May I seek your immediate intervention in expediting the process of enabling innovative research in the area of agriculture by either reversing the regulatory system to pre-NOC era, or facilitating the process for granting of NOCs to enable the planting of the field trials to ascertain their safety, efficacy and performance  ─ critical parameters to arrive at a decision for their large-scale planting for the benefits of the farming community.

With regards,

Yours sincerely,

Sharad Pawar

(Top photo: Norman Borlaug, father of India’s Green Revolution supported GM crop technology.  His statue at the National Agricultural Science Centre campus in New Delhi. Photo by Vivian Fernandes)

Email This Page

Leave a Comment


Hit Counter provided by technology news
Web Design MymensinghPremium WordPress ThemesWeb Development

I Do Not Understand Bt Cotton technology; I Know It Works

Kallanagouda PatilY Kallanagouda Patil, 46, of Uppinbetegeri village in Dharwad taluk  owns 52 acres jointly with his three brothers. He holds a diploma in agriculture from a school in Raichur. Patil grows cotton on ten acres, apart from sugarcane, potato, Bengal gram, jowar, tur,moong and vegetables. He uses groundwater to irrigate his fields. The water is drawn from a depth of 280 feet. Electricity is free so he flood irrigates the fields, except the one under banana  where he uses drip irrigation. He does not micro-irrigate cotton because it is closely planted and has to make way for another crop after eight months. This farmer has his cost all worked out. Making quick mental calculations, he estimates the cost of cotton crop at Rs 22,500 an acre and the realization from 17 quintals an acre at Rs 68,000. He had planted Bayer seed. ‘I do not understand technology, he says, all I know is if I use Bt seed there will be no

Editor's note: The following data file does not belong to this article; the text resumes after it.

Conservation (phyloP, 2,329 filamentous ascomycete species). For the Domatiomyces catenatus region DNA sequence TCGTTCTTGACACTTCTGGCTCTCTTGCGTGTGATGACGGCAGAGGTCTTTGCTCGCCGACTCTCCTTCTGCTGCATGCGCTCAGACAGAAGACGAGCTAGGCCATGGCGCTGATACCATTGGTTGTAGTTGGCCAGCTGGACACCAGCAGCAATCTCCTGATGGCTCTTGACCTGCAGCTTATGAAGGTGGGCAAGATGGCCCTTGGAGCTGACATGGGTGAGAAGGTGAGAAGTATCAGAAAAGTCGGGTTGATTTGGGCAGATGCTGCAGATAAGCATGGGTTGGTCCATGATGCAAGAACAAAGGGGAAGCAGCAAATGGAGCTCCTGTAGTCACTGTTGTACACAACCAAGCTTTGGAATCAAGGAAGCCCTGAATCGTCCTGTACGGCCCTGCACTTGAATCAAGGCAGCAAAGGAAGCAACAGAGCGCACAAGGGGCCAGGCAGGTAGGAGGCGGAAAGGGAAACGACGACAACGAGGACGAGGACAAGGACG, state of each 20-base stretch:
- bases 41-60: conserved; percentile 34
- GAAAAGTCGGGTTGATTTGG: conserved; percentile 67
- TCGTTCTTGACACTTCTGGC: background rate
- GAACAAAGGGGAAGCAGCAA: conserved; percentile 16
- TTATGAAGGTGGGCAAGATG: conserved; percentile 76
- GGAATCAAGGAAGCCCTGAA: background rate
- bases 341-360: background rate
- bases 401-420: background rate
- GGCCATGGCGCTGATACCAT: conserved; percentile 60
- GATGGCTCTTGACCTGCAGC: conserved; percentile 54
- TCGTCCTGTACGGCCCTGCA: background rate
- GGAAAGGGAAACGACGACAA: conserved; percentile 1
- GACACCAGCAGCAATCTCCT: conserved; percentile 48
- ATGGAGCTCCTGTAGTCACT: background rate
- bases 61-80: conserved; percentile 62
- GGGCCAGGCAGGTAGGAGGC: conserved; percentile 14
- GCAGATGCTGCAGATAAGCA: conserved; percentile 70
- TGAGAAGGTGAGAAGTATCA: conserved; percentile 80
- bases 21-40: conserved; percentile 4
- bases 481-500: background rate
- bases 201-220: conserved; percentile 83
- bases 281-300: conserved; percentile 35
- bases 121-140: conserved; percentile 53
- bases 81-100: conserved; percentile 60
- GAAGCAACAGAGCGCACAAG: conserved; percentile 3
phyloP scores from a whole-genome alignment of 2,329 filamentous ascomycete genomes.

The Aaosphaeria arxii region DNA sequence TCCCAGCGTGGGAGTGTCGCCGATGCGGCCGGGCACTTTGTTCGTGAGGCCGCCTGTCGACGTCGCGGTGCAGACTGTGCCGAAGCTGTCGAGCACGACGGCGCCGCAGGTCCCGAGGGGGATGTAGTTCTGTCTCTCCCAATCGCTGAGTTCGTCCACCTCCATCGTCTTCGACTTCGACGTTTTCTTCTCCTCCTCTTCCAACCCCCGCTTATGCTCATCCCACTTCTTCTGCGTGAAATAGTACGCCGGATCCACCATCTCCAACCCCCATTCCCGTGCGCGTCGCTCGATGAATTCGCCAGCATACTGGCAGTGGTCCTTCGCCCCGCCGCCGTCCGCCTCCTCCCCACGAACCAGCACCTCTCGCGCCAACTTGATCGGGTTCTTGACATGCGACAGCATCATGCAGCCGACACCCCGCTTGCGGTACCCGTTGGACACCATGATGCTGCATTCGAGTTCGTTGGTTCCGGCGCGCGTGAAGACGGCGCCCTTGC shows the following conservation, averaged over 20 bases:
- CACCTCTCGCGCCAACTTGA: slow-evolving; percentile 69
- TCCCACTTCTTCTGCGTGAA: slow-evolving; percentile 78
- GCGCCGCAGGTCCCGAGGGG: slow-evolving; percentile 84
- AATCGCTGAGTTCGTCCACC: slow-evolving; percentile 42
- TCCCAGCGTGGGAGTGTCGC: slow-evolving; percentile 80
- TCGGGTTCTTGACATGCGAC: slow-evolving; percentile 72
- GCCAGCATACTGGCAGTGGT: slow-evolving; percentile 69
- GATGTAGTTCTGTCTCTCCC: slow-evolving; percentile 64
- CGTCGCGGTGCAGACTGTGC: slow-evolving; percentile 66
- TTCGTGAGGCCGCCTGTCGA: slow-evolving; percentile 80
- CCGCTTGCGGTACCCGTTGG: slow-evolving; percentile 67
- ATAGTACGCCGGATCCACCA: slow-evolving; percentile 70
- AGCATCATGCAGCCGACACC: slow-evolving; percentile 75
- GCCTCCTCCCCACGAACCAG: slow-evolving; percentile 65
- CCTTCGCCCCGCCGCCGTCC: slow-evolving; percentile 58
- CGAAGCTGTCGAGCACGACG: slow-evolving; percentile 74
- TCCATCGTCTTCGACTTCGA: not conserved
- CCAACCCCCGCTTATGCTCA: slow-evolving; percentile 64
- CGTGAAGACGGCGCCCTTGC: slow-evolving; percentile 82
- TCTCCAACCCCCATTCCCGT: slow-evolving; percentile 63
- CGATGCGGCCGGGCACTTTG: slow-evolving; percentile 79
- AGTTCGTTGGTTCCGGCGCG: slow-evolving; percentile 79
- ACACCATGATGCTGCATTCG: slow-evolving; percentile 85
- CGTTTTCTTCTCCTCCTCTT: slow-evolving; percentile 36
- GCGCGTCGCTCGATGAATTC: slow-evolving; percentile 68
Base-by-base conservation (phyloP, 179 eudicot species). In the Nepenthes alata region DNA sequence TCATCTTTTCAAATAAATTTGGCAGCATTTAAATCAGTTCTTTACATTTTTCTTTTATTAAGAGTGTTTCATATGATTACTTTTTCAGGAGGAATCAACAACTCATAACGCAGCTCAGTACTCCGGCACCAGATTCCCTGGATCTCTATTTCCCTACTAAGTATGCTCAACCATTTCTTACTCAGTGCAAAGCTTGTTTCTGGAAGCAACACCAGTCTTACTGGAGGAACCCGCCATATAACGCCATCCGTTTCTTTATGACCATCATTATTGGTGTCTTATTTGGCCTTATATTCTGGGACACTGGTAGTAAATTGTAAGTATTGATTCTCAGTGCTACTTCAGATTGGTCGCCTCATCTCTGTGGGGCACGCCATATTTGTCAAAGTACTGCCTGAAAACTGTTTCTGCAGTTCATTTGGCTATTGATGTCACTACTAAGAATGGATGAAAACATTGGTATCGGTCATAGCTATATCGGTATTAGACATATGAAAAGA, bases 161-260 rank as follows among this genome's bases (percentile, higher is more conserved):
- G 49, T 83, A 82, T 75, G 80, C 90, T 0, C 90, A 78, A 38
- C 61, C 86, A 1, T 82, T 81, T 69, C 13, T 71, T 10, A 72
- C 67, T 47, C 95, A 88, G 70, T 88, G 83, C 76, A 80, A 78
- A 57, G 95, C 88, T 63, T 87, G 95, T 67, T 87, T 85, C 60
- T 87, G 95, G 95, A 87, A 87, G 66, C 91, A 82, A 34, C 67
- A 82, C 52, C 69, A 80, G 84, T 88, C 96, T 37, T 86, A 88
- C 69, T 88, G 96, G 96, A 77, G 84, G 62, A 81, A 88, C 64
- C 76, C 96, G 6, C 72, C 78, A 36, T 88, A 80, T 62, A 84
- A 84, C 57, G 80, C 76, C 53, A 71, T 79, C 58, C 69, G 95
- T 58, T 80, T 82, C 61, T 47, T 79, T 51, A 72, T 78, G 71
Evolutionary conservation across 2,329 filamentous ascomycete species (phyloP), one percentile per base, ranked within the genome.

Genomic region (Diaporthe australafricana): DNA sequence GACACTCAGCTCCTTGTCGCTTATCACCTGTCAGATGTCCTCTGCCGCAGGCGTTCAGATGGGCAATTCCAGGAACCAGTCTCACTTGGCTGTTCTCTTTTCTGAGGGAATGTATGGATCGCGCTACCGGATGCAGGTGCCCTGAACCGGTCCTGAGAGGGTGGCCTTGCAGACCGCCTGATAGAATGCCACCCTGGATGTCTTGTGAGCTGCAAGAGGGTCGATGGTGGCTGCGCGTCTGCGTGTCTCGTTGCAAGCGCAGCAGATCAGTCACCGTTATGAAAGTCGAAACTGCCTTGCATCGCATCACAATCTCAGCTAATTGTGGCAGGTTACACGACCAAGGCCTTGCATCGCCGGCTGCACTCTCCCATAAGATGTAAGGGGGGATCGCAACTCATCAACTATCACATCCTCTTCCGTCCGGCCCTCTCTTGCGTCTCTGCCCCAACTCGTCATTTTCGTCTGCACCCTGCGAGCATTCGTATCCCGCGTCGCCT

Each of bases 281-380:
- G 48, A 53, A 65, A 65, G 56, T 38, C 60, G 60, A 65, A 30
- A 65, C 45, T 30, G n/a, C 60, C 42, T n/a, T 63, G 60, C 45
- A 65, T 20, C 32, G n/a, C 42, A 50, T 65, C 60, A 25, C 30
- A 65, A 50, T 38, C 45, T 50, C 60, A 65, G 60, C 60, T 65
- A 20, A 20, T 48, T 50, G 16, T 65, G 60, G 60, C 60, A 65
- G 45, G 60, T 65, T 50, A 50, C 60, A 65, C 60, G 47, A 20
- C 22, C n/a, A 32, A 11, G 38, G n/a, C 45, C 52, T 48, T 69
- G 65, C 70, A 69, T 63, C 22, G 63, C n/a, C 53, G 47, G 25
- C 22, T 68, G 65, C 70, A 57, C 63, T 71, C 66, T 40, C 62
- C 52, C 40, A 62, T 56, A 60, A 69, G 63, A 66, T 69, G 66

Pests Snack on Chilly But Not Cotton

RudagiF Basavaraj Rudagi, 48, did not grow cotton before 2008. This farmer from Saundhi village in Dharwad district’s Kundogol taluk made a partial switch to Bt cotton as chilly was susceptible to pest attack and yield was declining. From five acres in 2009, Rudagi had fifteen of a forty acre joint farm under cotton this year, when smartindianagriculture  caught up with him in February. He tried out Bayer in a change from Mahyco and Raasi seed. Rudagi says he got 11.5 quintals (100 kg) an acre from his rain-fed crop and at Rs 4,050 a quintal, his realization was a little over Rs 46,000. The cost, he says, is Rs 26,000 an acre, excluding rental earnings had he leased out the land. This does not mesh with the profit he claims he makes, but then he admits to not keeping crop-wise accounts. Rudagi also grows peanuts, coriander, gram, safflower and jowar. There is safety in diversity. And yes he plants pigeon pea or tur around the cotton crop for bollworms to feed on so they are not forced by the survival instinct to develop resistance to Bt protein.  In this sense he is quite a cut apart. Low cotton prices are worrying but what is the alternative?